In 2018, the USDA, the EPA, and the Food and Drug Administration decided to work together to reduce food waste in the United States. The effort has since received little funding, according to Dana Gunders, executive director of ReFED.
According to Reuters, the USDA and FDA each have just one full-time employee who is responsible for reducing food waste. EPA refused to provide a figure, stating that the job was split across numerous offices.
According to Gunders, "What true concentration on this topic would look like would be for each of these agencies to allocate people, to give those staff resources to execute things."
According to the USDA and EPA, spending on projects to reduce food waste is not tracked. Regarding its expenses, the FDA made no comments.
The agencies are currently reliant on assistance from the private sector. As part of a voluntary USDA and EPA program that was started in 2016, 47 businesses, including food retailer Ahold Delhaize and processor General Mills, have committed to halving their food waste by the year 2030.
About 15 of the businesses have posted updates on their websites demonstrating waste reduction. Neither the EPA nor the USDA checks their development.
According to the National Conference of State Legislatures, just five states have regulations enacted at the state level to prevent food from ending up in landfills. They are California, Connecticut, Massachusetts, Rhode Island, and Vermont. Only two of those are deemed good policies by ReFED because they protect the majority of businesses and people.
Even setting a baseline to gauge progress has taken a long time for the other top five wasters.
According to a study by the research firm Katar, New Zealand families threw out 13.4% more food in 2022 than they did in 2021 (8.6% of all food consumed). According to a spokesman for New Zealand's environment ministry, the nation is putting the finishing touches on its baseline estimate of food waste so that it may set a goal.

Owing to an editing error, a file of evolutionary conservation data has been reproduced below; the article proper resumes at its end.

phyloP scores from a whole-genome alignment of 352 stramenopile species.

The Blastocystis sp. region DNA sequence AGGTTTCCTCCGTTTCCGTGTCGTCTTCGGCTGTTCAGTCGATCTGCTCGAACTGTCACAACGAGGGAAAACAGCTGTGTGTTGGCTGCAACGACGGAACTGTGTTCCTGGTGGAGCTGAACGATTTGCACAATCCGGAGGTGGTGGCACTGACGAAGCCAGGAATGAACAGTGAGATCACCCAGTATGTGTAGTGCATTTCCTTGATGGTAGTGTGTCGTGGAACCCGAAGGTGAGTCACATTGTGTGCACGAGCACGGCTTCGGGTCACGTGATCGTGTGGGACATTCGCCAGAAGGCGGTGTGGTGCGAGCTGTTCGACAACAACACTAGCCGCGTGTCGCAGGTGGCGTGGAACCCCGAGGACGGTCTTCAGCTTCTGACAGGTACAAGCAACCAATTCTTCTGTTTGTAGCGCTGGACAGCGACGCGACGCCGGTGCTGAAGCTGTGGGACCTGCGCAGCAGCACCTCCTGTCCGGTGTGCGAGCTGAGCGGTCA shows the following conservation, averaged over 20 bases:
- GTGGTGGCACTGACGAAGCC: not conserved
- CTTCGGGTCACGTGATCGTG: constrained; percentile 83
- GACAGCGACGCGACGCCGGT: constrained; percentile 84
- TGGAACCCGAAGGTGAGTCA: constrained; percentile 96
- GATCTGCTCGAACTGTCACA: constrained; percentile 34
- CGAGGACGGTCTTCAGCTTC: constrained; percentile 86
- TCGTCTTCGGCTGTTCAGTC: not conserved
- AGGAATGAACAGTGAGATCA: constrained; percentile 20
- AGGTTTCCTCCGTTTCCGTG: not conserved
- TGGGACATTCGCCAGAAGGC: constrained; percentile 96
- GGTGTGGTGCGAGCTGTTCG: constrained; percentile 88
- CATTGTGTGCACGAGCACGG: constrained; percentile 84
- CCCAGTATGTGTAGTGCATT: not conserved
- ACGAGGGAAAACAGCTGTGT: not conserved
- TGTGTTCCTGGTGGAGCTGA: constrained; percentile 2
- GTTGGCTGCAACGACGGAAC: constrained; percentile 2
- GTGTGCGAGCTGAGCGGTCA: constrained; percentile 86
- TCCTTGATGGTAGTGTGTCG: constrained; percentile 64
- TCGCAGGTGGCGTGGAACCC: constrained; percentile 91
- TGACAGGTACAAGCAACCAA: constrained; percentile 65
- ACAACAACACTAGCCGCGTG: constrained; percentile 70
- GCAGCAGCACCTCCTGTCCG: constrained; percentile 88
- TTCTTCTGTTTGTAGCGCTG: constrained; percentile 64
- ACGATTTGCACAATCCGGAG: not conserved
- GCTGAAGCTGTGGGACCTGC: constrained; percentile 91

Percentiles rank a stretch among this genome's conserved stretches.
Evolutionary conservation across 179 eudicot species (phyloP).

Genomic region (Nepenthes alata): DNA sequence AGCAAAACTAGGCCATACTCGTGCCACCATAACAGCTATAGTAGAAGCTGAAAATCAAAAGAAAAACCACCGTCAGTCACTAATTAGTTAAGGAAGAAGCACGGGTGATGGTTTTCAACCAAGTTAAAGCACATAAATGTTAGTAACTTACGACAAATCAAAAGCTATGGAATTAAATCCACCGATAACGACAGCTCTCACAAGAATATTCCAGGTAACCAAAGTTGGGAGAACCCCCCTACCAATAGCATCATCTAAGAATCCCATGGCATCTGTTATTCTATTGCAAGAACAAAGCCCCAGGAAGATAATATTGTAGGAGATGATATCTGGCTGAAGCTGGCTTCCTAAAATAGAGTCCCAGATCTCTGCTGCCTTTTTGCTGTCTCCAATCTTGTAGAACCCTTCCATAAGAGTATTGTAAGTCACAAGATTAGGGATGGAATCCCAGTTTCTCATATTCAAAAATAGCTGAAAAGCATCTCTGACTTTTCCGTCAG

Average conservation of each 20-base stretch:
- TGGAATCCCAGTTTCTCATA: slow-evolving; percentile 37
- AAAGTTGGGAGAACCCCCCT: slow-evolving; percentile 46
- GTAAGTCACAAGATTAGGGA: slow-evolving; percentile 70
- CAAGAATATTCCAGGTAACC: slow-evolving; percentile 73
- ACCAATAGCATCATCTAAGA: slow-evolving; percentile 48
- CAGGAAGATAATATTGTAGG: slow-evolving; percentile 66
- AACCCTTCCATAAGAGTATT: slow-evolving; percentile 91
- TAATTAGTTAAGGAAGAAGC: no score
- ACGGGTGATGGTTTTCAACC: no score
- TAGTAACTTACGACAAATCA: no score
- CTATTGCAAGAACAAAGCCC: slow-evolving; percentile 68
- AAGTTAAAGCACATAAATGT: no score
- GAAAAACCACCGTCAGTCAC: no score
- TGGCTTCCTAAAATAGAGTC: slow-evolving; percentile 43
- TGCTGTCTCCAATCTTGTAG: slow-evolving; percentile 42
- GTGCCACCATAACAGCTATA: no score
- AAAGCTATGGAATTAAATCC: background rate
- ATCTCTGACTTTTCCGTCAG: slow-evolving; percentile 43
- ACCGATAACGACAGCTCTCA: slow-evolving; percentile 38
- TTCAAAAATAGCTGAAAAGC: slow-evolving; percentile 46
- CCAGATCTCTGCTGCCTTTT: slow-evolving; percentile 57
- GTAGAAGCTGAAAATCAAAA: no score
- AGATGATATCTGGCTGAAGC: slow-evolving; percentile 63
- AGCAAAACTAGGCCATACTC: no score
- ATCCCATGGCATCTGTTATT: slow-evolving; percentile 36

Officials in California, which has the most aggressive climate policies in the country, are working to ensure that food waste is composted rather than dumped. But it's difficult.
Because the decomposition takes place outside rather than in a covered pit, composting food produces fewer greenhouse gases than landfilling does. Methane, one of the most potent greenhouse gases, is produced when food rots in the absence of air.
By 2025, organic waste landfilling must have decreased by 75%, according to a state law established in 2016. But by discarding 2 million tonnes more food into landfills in 2020 than in its baseline year of 2014, the state was heading in the wrong way.
According to the League of California Cities, which represents the state's towns, the delays are caused in part by a shortage of facilities to handle the organic waste and a short 13-month window between when regulations were completed and when they were to be put into effect.
However, town officials in Apple Valley, a city in Southern California, are prepared and have given residents 35-gallon containers for organic garbage.
The service has increased monthly waste collection costs for consumers by a few dollars, but Guy Eisenbrey, director of municipal services, said the money was well spent.
They are essentially attempting to avoid being the group's slowest gazelle.